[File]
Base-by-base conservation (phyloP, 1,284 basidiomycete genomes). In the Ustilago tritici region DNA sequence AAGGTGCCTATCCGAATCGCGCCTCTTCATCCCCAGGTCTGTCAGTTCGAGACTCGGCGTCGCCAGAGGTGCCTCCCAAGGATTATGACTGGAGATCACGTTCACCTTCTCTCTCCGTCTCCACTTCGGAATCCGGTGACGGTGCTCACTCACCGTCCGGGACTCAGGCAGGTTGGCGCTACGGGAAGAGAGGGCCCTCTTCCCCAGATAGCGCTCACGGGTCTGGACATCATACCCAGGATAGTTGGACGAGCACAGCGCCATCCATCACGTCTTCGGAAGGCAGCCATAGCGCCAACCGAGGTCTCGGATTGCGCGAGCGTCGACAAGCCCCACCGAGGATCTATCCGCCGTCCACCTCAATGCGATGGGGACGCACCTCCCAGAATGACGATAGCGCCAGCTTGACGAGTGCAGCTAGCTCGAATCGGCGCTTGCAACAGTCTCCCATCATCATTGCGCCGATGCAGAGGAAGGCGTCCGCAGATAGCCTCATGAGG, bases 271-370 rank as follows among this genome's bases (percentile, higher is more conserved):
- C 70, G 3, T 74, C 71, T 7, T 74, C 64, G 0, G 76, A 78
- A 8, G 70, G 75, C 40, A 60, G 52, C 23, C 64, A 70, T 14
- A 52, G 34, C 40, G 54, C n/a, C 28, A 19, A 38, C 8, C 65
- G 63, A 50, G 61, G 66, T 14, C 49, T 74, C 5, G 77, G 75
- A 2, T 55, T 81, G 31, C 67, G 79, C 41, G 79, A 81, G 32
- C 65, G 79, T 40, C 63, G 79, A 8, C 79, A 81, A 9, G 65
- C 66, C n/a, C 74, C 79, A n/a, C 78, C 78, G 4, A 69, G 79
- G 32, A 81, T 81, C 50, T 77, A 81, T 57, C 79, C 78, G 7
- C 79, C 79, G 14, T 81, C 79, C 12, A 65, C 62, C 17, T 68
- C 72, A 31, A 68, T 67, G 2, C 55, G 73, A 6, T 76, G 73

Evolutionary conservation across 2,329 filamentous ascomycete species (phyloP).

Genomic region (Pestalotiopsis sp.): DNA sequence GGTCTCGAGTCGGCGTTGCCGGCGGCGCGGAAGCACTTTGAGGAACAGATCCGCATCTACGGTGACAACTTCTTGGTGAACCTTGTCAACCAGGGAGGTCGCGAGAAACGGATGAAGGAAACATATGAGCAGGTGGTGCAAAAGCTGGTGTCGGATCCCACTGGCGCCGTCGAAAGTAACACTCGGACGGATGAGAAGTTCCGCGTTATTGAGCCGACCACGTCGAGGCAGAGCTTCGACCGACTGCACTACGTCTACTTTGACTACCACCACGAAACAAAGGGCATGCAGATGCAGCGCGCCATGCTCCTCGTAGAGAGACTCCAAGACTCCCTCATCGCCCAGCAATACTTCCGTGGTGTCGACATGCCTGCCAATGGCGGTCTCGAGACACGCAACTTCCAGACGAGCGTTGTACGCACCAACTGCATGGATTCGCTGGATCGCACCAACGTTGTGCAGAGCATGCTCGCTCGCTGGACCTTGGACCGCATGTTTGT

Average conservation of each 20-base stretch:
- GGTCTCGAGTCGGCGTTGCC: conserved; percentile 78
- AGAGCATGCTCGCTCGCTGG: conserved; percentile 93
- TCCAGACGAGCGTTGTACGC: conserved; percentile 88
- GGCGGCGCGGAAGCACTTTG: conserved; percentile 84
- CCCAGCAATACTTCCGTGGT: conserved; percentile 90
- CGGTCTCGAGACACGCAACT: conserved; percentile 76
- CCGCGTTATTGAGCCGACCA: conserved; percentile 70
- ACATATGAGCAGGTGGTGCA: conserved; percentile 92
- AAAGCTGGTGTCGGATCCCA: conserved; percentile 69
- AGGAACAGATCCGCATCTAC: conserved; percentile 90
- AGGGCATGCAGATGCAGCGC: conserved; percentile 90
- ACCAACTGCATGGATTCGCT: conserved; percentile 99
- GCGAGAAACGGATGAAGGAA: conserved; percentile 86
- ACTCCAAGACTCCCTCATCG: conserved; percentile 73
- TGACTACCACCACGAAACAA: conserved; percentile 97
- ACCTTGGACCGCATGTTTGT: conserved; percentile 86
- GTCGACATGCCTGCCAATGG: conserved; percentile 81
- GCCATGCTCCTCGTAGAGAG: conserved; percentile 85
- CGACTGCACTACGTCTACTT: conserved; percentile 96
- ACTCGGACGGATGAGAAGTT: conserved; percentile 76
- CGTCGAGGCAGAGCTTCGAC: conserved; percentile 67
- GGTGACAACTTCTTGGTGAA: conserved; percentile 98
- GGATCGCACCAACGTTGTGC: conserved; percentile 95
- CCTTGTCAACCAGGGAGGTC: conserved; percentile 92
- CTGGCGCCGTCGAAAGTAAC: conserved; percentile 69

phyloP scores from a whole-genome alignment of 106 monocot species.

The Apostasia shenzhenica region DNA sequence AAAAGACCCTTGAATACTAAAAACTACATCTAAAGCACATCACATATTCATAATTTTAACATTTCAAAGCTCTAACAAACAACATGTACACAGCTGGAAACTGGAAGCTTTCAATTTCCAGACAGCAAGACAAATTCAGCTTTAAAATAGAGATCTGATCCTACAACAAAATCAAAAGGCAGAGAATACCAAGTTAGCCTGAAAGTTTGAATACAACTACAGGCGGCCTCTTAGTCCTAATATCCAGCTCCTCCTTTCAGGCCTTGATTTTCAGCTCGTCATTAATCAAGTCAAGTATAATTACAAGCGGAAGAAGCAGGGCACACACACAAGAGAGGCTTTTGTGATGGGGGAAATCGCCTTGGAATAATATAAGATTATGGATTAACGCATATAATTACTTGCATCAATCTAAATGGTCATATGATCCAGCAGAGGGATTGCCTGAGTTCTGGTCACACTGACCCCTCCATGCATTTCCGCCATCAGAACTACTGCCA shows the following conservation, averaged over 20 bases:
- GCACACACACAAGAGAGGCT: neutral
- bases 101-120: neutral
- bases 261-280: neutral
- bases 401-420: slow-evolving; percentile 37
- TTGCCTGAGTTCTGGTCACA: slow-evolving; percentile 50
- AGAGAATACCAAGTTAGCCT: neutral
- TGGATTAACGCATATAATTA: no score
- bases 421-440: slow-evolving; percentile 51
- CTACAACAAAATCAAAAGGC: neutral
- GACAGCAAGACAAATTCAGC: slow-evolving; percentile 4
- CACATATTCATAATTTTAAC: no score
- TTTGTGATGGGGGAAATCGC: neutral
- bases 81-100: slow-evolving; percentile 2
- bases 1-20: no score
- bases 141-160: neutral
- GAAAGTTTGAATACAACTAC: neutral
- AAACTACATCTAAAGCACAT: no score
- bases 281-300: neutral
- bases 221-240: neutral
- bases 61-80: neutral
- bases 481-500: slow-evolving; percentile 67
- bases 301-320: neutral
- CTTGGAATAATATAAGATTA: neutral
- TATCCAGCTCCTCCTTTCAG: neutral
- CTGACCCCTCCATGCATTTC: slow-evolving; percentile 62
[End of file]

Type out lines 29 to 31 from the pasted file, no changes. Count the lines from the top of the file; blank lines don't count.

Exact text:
- TGACTACCACCACGAAACAA: conserved; percentile 97
- ACCTTGGACCGCATGTTTGT: conserved; percentile 86
- GTCGACATGCCTGCCAATGG: conserved; percentile 81